THE POSITIVE MESSAGE OF NEW AMERICAN ART AND LITERATURE
Ah, but what is the difference? In my life I have paid the bills by working as an insurance salesman, an auditor, a banker, managing a restaurant, and working in automobile sales. Now my wife and I own a hardware store and we also just built a laundromat. We've supported ourselves comfortably from all these endeavors. And in all this time, spanning nearly forty years, I have enjoyed writing. I have even been paid for some. It's not how I earn my living, but I would never wish to stop writing. Perhaps more imporant is asking if the writer wants to engage in marketing his or her book. How far can she travel and how much time can she devote to a book tour. Will she even read in public? Does she have blog and a base of interested readers? These things can make a big difference. You can have a most marketable manuscript, but if the author can't commit to the marketing effort, can a publisher succeed with it?
Commitment is the factor-- but how big a commitment? For real success there's no halfway. No foot in the water. You have to dive in all the way.It's that competitive out there.Especially if you want to achieve the impossible. Cortez conquered the most advanced-- and in many ways the most ruthless-- civilization on the planet, with a mere 300 men. The first thing he did was to burn their boats behind them, so there was no turning back. That's commitment.The marketing steps you mention are micro-marketing. With more and more writers doing the same thing, how does one differentiate oneself?Remember, you're competing against 400,000+ other writers who all use the same tactics.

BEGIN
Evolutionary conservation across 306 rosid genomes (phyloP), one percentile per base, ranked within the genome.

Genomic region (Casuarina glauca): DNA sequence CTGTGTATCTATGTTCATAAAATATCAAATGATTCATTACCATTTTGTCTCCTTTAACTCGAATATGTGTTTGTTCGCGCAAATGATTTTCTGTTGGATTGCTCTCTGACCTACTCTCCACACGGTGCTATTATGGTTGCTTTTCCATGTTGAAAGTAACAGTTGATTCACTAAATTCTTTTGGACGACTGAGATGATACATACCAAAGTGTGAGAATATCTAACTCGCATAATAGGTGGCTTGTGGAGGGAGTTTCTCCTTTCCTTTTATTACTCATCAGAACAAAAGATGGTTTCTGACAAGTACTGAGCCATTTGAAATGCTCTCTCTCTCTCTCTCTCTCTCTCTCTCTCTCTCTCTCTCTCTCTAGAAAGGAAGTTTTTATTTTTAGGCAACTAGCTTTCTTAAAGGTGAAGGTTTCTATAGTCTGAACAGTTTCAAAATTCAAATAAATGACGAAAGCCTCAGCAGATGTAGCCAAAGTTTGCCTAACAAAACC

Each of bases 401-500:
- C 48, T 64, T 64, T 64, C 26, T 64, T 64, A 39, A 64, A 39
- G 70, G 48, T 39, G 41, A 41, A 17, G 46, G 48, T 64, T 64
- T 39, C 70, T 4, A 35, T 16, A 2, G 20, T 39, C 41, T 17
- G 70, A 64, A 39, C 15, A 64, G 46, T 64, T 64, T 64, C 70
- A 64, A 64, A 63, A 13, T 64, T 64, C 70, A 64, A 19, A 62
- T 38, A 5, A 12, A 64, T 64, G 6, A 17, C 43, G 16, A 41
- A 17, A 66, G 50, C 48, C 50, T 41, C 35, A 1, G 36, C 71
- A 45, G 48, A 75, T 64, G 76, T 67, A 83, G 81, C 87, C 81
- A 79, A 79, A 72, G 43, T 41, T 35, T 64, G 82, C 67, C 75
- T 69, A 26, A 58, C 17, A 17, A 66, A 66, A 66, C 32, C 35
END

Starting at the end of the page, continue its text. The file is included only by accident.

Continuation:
That's not commitment, unless you mean it in the 'to a locked facility' sense. And what's so pathetic (as you seem to imply) about any hobby when the majority of humanity is condemned to spending 40+ hours a week making a living doing something they not only don't love, but in most cases hate? For most people, hobbies are the only things that make life sort of worth living. For someone who disdains the upper classes you certainly seem to demand that everyone else belong to them -- or else get labeled 'hobbyists' if they ever display a passion.Or do you only want writers who like living in Dumpsters?
In your sense then I'm a hobbyist, in that most of my time and energy goes to supporting myself.But what's the psychological commitment?It'd be nice to construct an alternate reality, but we have to live in the reality that EXISTS-- which is that America is a hyper-hyper-hyper-competitive nation.I've discussed elsewhere a salesman I once worked for. This guy was balls-to-the-wall. He'd tell himself every day, "I'm the best!"-- and he told everyone who met him the same thing. He operated in a much tougher arena than the literary game.This is the mental attitude one needs to succeed. It's as simple as that.I have that attitude. I know it and everybody who's encountered me knows it.I've never played a game halfway.
An added proviso:1.) I spent the peak years of my life sleepwalking.2.) Like many dreaded white males, I was born impatient.
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